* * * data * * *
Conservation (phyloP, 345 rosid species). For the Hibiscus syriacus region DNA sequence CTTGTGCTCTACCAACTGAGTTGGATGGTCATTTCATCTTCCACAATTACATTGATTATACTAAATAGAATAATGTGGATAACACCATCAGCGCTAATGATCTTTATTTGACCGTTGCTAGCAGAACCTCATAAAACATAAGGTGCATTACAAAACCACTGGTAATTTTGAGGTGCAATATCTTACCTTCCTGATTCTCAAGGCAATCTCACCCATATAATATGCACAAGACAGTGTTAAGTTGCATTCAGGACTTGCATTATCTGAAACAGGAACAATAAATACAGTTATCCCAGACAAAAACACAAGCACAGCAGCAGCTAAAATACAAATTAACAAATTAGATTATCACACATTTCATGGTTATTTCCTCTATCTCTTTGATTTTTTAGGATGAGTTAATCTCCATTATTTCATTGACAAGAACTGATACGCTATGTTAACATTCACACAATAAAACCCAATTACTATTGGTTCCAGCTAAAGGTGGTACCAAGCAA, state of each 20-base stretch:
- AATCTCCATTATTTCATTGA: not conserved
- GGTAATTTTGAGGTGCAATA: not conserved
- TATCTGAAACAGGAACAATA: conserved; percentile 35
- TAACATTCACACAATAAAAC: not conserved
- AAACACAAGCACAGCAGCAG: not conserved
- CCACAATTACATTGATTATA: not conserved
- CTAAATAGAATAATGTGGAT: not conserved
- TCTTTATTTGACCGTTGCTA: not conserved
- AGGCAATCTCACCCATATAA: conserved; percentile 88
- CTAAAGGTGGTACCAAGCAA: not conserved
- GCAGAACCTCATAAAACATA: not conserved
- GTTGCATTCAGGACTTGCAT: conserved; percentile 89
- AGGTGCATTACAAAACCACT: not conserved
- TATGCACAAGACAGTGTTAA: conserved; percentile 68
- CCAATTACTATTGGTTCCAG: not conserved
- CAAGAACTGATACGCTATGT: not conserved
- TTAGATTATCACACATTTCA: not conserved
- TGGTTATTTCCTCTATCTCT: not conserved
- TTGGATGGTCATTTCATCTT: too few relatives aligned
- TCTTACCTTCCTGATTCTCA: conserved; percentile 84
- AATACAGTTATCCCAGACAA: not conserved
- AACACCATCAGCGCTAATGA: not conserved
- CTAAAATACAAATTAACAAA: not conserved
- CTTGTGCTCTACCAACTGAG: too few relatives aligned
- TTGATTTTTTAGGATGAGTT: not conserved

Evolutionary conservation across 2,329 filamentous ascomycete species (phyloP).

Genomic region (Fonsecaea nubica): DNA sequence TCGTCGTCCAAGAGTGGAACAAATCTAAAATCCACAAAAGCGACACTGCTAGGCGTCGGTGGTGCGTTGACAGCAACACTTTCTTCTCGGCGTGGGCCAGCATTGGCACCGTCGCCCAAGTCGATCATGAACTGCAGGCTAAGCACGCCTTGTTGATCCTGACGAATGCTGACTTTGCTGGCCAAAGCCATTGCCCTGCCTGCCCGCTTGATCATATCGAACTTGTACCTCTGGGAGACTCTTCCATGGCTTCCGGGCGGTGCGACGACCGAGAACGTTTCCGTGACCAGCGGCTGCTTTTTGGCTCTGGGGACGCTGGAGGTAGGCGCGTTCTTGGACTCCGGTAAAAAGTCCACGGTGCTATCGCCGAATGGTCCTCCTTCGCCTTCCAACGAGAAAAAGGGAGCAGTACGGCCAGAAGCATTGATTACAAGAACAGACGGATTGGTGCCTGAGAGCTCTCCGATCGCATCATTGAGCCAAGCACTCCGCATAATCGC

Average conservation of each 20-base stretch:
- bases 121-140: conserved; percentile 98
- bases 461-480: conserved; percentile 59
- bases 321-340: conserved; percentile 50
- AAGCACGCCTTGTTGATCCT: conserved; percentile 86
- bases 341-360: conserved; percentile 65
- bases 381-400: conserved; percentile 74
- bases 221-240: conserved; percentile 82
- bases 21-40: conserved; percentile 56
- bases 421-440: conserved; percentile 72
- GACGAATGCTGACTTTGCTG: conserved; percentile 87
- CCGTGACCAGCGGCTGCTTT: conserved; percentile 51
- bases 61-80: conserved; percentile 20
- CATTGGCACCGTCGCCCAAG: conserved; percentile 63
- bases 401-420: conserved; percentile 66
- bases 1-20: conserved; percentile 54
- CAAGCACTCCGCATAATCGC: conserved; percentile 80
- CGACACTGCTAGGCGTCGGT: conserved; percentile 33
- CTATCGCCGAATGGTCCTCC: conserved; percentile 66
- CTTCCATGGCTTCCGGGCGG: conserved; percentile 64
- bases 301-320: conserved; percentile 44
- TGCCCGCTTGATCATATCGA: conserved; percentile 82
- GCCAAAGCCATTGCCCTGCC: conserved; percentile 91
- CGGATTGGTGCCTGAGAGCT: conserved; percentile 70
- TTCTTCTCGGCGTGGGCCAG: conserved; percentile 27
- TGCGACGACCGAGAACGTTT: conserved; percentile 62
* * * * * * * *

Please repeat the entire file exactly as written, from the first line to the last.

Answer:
Conservation (phyloP, 345 rosid species). For the Hibiscus syriacus region DNA sequence CTTGTGCTCTACCAACTGAGTTGGATGGTCATTTCATCTTCCACAATTACATTGATTATACTAAATAGAATAATGTGGATAACACCATCAGCGCTAATGATCTTTATTTGACCGTTGCTAGCAGAACCTCATAAAACATAAGGTGCATTACAAAACCACTGGTAATTTTGAGGTGCAATATCTTACCTTCCTGATTCTCAAGGCAATCTCACCCATATAATATGCACAAGACAGTGTTAAGTTGCATTCAGGACTTGCATTATCTGAAACAGGAACAATAAATACAGTTATCCCAGACAAAAACACAAGCACAGCAGCAGCTAAAATACAAATTAACAAATTAGATTATCACACATTTCATGGTTATTTCCTCTATCTCTTTGATTTTTTAGGATGAGTTAATCTCCATTATTTCATTGACAAGAACTGATACGCTATGTTAACATTCACACAATAAAACCCAATTACTATTGGTTCCAGCTAAAGGTGGTACCAAGCAA, state of each 20-base stretch:
- AATCTCCATTATTTCATTGA: not conserved
- GGTAATTTTGAGGTGCAATA: not conserved
- TATCTGAAACAGGAACAATA: conserved; percentile 35
- TAACATTCACACAATAAAAC: not conserved
- AAACACAAGCACAGCAGCAG: not conserved
- CCACAATTACATTGATTATA: not conserved
- CTAAATAGAATAATGTGGAT: not conserved
- TCTTTATTTGACCGTTGCTA: not conserved
- AGGCAATCTCACCCATATAA: conserved; percentile 88
- CTAAAGGTGGTACCAAGCAA: not conserved
- GCAGAACCTCATAAAACATA: not conserved
- GTTGCATTCAGGACTTGCAT: conserved; percentile 89
- AGGTGCATTACAAAACCACT: not conserved
- TATGCACAAGACAGTGTTAA: conserved; percentile 68
- CCAATTACTATTGGTTCCAG: not conserved
- CAAGAACTGATACGCTATGT: not conserved
- TTAGATTATCACACATTTCA: not conserved
- TGGTTATTTCCTCTATCTCT: not conserved
- TTGGATGGTCATTTCATCTT: too few relatives aligned
- TCTTACCTTCCTGATTCTCA: conserved; percentile 84
- AATACAGTTATCCCAGACAA: not conserved
- AACACCATCAGCGCTAATGA: not conserved
- CTAAAATACAAATTAACAAA: not conserved
- CTTGTGCTCTACCAACTGAG: too few relatives aligned
- TTGATTTTTTAGGATGAGTT: not conserved

Evolutionary conservation across 2,329 filamentous ascomycete species (phyloP).

Genomic region (Fonsecaea nubica): DNA sequence TCGTCGTCCAAGAGTGGAACAAATCTAAAATCCACAAAAGCGACACTGCTAGGCGTCGGTGGTGCGTTGACAGCAACACTTTCTTCTCGGCGTGGGCCAGCATTGGCACCGTCGCCCAAGTCGATCATGAACTGCAGGCTAAGCACGCCTTGTTGATCCTGACGAATGCTGACTTTGCTGGCCAAAGCCATTGCCCTGCCTGCCCGCTTGATCATATCGAACTTGTACCTCTGGGAGACTCTTCCATGGCTTCCGGGCGGTGCGACGACCGAGAACGTTTCCGTGACCAGCGGCTGCTTTTTGGCTCTGGGGACGCTGGAGGTAGGCGCGTTCTTGGACTCCGGTAAAAAGTCCACGGTGCTATCGCCGAATGGTCCTCCTTCGCCTTCCAACGAGAAAAAGGGAGCAGTACGGCCAGAAGCATTGATTACAAGAACAGACGGATTGGTGCCTGAGAGCTCTCCGATCGCATCATTGAGCCAAGCACTCCGCATAATCGC

Average conservation of each 20-base stretch:
- bases 121-140: conserved; percentile 98
- bases 461-480: conserved; percentile 59
- bases 321-340: conserved; percentile 50
- AAGCACGCCTTGTTGATCCT: conserved; percentile 86
- bases 341-360: conserved; percentile 65
- bases 381-400: conserved; percentile 74
- bases 221-240: conserved; percentile 82
- bases 21-40: conserved; percentile 56
- bases 421-440: conserved; percentile 72
- GACGAATGCTGACTTTGCTG: conserved; percentile 87
- CCGTGACCAGCGGCTGCTTT: conserved; percentile 51
- bases 61-80: conserved; percentile 20
- CATTGGCACCGTCGCCCAAG: conserved; percentile 63
- bases 401-420: conserved; percentile 66
- bases 1-20: conserved; percentile 54
- CAAGCACTCCGCATAATCGC: conserved; percentile 80
- CGACACTGCTAGGCGTCGGT: conserved; percentile 33
- CTATCGCCGAATGGTCCTCC: conserved; percentile 66
- CTTCCATGGCTTCCGGGCGG: conserved; percentile 64
- bases 301-320: conserved; percentile 44
- TGCCCGCTTGATCATATCGA: conserved; percentile 82
- GCCAAAGCCATTGCCCTGCC: conserved; percentile 91
- CGGATTGGTGCCTGAGAGCT: conserved; percentile 70
- TTCTTCTCGGCGTGGGCCAG: conserved; percentile 27
- TGCGACGACCGAGAACGTTT: conserved; percentile 62